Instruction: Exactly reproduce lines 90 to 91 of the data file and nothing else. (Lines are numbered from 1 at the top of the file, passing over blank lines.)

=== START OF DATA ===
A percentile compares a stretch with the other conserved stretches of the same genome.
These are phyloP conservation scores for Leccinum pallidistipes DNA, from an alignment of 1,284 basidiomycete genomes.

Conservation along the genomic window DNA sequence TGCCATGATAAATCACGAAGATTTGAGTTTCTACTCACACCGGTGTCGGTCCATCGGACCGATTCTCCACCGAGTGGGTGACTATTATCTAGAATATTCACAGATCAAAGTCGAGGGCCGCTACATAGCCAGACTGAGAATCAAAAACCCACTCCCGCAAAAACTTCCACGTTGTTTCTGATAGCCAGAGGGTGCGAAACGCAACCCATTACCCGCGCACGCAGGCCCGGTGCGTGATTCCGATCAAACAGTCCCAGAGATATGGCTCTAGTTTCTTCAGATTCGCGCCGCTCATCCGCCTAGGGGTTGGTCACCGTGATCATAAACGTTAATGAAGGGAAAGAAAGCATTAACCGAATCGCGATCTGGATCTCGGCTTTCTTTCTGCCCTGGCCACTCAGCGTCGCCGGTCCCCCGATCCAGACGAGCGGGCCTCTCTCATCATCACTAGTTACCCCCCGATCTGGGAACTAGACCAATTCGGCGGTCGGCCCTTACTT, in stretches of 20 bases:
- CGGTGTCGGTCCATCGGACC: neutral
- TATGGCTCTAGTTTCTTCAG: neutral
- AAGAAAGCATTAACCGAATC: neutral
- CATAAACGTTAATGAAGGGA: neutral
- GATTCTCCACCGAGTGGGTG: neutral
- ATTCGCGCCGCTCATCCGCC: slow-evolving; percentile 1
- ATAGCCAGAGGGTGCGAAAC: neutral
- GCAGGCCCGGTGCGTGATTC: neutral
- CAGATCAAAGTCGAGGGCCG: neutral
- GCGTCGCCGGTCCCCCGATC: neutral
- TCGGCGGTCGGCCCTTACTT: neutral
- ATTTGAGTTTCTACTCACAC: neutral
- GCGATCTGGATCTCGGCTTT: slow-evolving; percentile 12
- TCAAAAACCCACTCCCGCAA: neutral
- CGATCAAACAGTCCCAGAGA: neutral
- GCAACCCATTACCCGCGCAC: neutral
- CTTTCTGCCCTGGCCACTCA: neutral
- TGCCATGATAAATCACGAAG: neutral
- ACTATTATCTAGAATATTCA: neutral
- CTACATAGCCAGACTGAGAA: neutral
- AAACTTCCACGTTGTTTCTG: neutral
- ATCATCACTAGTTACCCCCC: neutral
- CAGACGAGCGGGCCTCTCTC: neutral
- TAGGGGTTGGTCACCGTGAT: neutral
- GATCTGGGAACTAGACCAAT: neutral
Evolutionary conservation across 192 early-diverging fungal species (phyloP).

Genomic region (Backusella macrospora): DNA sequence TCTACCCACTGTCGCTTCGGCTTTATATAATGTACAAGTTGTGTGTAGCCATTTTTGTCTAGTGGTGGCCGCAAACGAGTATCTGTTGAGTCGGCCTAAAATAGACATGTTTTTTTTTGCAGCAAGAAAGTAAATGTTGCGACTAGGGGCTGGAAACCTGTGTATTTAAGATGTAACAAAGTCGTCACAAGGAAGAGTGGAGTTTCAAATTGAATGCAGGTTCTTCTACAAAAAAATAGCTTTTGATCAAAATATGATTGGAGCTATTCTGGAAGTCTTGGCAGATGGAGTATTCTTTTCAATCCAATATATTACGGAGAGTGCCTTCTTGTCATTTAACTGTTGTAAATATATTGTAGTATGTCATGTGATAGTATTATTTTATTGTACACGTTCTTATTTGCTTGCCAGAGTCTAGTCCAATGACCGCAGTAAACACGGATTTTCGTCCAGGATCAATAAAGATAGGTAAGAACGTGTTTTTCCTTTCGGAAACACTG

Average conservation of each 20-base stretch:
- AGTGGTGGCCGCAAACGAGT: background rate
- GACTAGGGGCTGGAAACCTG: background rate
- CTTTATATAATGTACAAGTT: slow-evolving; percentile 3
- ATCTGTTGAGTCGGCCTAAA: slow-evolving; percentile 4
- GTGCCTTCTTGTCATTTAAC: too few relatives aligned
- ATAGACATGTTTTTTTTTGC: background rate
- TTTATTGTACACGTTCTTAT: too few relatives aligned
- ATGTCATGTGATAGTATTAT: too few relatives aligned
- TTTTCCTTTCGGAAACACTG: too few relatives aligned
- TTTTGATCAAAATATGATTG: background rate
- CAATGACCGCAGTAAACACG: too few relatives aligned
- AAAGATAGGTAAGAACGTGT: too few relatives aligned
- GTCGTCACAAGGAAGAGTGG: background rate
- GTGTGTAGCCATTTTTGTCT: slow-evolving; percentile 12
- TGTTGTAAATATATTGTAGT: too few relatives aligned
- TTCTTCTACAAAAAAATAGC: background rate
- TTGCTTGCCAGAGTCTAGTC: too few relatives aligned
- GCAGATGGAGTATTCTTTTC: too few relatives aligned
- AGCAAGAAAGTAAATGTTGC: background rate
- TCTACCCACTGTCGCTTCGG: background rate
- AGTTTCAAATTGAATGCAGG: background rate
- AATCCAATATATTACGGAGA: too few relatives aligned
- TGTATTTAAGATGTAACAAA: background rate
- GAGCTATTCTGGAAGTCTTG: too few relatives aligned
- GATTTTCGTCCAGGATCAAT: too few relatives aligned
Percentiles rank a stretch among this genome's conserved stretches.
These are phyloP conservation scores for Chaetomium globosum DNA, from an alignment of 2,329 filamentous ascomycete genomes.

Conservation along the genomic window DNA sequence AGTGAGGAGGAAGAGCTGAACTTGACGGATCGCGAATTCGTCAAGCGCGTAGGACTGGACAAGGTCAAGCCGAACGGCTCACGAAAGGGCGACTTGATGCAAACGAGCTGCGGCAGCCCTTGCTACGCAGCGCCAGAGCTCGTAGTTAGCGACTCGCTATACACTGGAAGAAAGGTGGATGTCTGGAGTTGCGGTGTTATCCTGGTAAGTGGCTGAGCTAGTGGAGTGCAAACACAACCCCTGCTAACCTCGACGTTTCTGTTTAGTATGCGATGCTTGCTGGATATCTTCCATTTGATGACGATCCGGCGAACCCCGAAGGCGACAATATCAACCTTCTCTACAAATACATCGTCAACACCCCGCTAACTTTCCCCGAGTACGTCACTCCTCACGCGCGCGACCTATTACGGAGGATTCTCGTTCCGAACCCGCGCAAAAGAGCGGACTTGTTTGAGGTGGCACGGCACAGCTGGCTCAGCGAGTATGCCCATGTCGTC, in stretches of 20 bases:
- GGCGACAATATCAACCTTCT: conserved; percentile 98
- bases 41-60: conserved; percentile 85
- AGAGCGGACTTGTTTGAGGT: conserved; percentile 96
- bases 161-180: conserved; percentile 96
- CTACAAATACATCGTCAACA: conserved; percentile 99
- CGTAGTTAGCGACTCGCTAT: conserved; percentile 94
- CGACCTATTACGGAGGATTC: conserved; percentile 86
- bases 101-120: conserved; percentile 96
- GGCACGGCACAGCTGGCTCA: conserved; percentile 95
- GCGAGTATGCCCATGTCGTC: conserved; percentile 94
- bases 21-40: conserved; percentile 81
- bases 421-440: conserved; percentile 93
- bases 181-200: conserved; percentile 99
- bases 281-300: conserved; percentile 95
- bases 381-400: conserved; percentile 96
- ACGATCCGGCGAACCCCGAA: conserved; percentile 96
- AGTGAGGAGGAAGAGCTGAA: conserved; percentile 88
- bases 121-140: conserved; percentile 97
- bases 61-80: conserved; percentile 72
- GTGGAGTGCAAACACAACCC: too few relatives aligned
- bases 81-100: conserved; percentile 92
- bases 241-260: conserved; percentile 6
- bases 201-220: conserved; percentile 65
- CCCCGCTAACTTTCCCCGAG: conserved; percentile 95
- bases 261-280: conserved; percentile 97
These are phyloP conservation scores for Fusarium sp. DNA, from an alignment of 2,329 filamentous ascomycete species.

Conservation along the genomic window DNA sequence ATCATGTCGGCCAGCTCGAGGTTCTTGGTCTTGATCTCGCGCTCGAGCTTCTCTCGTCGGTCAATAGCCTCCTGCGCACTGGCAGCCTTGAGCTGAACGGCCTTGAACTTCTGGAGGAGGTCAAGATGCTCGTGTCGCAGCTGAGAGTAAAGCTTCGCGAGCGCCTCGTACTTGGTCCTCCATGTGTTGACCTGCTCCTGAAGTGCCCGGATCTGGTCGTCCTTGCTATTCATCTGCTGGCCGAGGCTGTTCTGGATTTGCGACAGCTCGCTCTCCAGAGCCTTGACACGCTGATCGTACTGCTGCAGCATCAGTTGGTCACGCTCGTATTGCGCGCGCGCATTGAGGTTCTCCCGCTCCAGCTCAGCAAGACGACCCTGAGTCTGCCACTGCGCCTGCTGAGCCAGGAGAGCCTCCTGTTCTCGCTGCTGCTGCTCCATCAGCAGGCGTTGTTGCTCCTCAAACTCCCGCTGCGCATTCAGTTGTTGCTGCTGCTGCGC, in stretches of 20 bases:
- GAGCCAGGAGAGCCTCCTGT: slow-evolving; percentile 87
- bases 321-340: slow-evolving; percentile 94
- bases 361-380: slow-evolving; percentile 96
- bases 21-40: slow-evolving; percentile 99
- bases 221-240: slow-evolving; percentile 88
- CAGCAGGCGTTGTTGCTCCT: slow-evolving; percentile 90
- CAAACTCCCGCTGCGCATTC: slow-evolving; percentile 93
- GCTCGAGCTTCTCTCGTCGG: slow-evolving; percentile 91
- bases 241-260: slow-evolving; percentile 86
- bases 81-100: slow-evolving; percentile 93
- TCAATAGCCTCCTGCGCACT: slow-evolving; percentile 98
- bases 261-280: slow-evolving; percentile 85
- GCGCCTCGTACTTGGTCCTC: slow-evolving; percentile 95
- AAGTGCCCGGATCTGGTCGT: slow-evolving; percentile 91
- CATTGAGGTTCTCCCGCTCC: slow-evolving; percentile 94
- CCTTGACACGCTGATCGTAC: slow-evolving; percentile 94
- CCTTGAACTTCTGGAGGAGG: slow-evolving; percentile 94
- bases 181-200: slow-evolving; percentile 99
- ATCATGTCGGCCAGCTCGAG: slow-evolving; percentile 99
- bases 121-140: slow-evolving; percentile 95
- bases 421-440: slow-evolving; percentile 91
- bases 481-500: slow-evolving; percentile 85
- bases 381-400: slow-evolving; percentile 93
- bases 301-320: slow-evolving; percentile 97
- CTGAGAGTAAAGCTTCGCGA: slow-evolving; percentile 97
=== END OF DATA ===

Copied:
- bases 21-40: slow-evolving; percentile 99
- bases 221-240: slow-evolving; percentile 88